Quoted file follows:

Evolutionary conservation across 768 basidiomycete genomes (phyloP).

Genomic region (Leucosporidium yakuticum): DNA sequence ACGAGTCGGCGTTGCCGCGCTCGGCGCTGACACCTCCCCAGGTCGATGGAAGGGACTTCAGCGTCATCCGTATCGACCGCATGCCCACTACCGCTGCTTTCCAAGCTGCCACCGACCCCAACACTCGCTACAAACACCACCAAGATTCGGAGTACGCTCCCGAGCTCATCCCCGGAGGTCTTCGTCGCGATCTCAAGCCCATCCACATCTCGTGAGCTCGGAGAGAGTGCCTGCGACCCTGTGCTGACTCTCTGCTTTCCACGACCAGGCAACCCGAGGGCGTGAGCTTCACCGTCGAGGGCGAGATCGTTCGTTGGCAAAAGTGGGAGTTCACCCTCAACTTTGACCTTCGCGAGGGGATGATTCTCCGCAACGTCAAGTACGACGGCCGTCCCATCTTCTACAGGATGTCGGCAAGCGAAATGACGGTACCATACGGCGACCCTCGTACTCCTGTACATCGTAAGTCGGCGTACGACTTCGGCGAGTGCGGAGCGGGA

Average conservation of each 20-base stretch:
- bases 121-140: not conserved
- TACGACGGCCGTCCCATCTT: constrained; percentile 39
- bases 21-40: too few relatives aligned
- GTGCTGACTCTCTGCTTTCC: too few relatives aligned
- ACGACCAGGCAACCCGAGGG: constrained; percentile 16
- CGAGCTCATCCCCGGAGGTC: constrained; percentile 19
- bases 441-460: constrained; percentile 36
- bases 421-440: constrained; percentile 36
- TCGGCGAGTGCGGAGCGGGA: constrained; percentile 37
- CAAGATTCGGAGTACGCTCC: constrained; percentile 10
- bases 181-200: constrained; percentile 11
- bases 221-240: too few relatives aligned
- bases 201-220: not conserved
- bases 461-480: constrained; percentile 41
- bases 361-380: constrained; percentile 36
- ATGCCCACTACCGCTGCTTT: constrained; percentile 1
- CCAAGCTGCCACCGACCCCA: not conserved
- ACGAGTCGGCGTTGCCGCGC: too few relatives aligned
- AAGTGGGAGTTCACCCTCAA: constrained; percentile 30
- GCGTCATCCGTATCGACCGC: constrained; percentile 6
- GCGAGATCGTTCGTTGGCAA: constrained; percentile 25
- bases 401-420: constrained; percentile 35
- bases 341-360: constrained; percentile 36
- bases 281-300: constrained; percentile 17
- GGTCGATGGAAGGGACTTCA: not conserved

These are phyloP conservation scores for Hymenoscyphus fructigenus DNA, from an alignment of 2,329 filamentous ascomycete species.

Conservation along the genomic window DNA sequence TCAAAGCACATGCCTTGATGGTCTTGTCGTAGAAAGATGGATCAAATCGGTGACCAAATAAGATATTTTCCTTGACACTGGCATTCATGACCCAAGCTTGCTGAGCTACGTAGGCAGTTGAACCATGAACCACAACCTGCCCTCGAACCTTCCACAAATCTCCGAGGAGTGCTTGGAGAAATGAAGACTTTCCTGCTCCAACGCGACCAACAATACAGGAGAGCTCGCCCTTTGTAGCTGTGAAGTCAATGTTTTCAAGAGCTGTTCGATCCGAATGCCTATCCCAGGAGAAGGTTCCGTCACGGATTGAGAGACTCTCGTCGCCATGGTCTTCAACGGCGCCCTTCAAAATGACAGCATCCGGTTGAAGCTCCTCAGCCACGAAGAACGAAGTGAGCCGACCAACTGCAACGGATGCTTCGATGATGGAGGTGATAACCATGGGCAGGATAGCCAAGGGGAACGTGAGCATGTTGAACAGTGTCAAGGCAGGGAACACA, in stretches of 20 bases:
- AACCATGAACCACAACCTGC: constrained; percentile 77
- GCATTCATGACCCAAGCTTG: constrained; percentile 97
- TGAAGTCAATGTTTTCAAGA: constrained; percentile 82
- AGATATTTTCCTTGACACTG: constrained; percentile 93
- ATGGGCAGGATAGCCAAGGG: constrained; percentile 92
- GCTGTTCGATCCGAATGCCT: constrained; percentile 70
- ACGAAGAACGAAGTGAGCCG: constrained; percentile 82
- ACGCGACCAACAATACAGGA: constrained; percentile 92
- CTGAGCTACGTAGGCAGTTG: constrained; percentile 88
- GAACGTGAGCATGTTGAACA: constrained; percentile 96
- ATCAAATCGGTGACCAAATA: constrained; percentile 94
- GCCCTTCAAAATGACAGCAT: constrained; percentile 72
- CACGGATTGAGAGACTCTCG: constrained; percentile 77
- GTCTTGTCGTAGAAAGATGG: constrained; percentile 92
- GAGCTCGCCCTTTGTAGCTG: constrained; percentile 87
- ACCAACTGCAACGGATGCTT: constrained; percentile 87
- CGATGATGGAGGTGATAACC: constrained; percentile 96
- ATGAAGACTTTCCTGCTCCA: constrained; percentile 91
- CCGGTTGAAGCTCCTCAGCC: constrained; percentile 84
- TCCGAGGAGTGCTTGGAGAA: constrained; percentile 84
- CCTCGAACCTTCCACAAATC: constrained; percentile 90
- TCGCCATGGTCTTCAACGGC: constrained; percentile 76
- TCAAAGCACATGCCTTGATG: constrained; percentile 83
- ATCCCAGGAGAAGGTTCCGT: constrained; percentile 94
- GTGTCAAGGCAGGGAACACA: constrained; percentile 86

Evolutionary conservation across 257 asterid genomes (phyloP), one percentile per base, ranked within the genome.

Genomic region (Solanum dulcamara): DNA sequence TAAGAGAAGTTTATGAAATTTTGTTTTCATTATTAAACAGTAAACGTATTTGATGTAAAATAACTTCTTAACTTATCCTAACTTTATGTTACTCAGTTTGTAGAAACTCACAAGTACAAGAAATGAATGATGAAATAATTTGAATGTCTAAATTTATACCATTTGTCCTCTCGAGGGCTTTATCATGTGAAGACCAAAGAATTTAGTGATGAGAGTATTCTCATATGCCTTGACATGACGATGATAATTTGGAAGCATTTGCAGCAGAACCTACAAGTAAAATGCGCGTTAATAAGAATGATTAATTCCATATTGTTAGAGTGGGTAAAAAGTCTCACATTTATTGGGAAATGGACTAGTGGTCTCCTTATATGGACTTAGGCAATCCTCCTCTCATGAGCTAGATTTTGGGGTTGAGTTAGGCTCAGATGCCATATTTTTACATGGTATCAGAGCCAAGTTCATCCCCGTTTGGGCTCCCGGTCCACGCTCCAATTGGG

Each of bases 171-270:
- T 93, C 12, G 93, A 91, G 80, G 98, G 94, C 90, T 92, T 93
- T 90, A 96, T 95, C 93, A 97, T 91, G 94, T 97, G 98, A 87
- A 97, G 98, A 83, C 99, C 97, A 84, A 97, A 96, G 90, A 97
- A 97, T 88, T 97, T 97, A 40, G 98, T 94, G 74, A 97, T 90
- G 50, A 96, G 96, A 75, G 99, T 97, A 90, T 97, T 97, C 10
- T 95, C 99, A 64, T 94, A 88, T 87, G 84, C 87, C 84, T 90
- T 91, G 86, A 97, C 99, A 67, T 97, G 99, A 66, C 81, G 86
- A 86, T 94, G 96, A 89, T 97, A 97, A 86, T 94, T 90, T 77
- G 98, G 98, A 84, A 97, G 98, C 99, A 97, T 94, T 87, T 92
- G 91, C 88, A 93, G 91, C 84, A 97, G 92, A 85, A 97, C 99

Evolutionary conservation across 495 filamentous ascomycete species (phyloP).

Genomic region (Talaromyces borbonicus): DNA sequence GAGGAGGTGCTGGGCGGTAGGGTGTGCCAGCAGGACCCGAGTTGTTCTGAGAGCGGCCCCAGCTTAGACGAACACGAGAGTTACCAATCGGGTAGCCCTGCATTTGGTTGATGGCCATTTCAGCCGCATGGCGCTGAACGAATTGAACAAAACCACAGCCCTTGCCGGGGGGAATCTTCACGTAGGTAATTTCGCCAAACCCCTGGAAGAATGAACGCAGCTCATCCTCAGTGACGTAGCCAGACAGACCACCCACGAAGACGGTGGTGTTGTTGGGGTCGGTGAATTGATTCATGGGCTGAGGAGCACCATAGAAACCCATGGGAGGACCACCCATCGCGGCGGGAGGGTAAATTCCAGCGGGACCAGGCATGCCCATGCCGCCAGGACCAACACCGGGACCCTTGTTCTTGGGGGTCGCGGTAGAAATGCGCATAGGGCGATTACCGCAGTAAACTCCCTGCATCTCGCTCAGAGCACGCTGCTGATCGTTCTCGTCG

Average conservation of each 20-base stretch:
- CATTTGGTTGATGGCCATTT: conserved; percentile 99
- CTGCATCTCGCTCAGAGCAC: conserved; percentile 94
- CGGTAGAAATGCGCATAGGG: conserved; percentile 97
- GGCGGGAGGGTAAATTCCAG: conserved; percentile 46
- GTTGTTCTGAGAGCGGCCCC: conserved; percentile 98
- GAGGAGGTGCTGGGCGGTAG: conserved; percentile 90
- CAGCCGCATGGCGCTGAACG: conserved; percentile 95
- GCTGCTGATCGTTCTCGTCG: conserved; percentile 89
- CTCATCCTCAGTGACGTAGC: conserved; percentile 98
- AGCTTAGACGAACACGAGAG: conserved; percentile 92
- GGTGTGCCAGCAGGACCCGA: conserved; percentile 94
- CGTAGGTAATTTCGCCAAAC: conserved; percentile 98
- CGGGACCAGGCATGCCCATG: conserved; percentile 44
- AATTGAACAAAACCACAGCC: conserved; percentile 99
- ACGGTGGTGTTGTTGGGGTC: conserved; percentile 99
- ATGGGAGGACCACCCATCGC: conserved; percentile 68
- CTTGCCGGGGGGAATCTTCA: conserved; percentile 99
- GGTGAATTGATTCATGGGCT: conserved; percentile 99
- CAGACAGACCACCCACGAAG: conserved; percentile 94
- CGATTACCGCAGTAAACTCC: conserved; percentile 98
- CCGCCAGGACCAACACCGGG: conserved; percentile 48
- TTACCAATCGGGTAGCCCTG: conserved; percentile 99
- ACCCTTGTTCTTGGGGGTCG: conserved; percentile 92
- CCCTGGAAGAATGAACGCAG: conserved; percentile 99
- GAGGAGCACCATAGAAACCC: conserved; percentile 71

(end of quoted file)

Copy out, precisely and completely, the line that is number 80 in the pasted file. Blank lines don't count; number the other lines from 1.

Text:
- CTCATCCTCAGTGACGTAGC: conserved; percentile 98